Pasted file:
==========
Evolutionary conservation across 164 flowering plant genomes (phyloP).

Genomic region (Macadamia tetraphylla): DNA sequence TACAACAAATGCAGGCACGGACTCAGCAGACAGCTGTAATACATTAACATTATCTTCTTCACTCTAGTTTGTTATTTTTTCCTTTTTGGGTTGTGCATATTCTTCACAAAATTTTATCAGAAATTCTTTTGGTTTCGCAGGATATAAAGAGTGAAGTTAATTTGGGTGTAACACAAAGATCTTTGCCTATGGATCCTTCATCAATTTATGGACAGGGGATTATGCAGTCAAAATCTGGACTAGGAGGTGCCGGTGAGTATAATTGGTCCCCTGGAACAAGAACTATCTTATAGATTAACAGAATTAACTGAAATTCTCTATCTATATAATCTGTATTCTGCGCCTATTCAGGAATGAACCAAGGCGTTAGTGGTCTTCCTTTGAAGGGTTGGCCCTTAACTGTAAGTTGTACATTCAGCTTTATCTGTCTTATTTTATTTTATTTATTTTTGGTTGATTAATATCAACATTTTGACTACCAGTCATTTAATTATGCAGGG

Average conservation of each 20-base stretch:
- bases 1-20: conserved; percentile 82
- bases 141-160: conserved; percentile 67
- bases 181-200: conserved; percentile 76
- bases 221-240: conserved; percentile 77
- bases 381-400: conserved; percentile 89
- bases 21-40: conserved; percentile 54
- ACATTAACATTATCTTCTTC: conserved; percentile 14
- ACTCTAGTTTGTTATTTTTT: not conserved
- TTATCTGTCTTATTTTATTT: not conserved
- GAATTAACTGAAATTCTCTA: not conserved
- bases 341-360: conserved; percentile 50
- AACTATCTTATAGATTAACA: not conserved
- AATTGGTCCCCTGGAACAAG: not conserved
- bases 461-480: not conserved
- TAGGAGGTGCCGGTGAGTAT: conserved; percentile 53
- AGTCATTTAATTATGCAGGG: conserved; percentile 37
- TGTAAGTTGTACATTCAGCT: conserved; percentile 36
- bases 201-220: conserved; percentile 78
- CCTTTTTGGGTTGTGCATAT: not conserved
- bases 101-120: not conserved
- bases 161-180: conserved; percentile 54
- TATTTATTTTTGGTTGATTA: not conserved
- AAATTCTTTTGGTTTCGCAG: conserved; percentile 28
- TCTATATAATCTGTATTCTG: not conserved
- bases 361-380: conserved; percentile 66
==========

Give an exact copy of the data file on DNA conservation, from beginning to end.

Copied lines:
Evolutionary conservation across 164 flowering plant genomes (phyloP).

Genomic region (Macadamia tetraphylla): DNA sequence TACAACAAATGCAGGCACGGACTCAGCAGACAGCTGTAATACATTAACATTATCTTCTTCACTCTAGTTTGTTATTTTTTCCTTTTTGGGTTGTGCATATTCTTCACAAAATTTTATCAGAAATTCTTTTGGTTTCGCAGGATATAAAGAGTGAAGTTAATTTGGGTGTAACACAAAGATCTTTGCCTATGGATCCTTCATCAATTTATGGACAGGGGATTATGCAGTCAAAATCTGGACTAGGAGGTGCCGGTGAGTATAATTGGTCCCCTGGAACAAGAACTATCTTATAGATTAACAGAATTAACTGAAATTCTCTATCTATATAATCTGTATTCTGCGCCTATTCAGGAATGAACCAAGGCGTTAGTGGTCTTCCTTTGAAGGGTTGGCCCTTAACTGTAAGTTGTACATTCAGCTTTATCTGTCTTATTTTATTTTATTTATTTTTGGTTGATTAATATCAACATTTTGACTACCAGTCATTTAATTATGCAGGG

Average conservation of each 20-base stretch:
- bases 1-20: conserved; percentile 82
- bases 141-160: conserved; percentile 67
- bases 181-200: conserved; percentile 76
- bases 221-240: conserved; percentile 77
- bases 381-400: conserved; percentile 89
- bases 21-40: conserved; percentile 54
- ACATTAACATTATCTTCTTC: conserved; percentile 14
- ACTCTAGTTTGTTATTTTTT: not conserved
- TTATCTGTCTTATTTTATTT: not conserved
- GAATTAACTGAAATTCTCTA: not conserved
- bases 341-360: conserved; percentile 50
- AACTATCTTATAGATTAACA: not conserved
- AATTGGTCCCCTGGAACAAG: not conserved
- bases 461-480: not conserved
- TAGGAGGTGCCGGTGAGTAT: conserved; percentile 53
- AGTCATTTAATTATGCAGGG: conserved; percentile 37
- TGTAAGTTGTACATTCAGCT: conserved; percentile 36
- bases 201-220: conserved; percentile 78
- CCTTTTTGGGTTGTGCATAT: not conserved
- bases 101-120: not conserved
- bases 161-180: conserved; percentile 54
- TATTTATTTTTGGTTGATTA: not conserved
- AAATTCTTTTGGTTTCGCAG: conserved; percentile 28
- TCTATATAATCTGTATTCTG: not conserved
- bases 361-380: conserved; percentile 66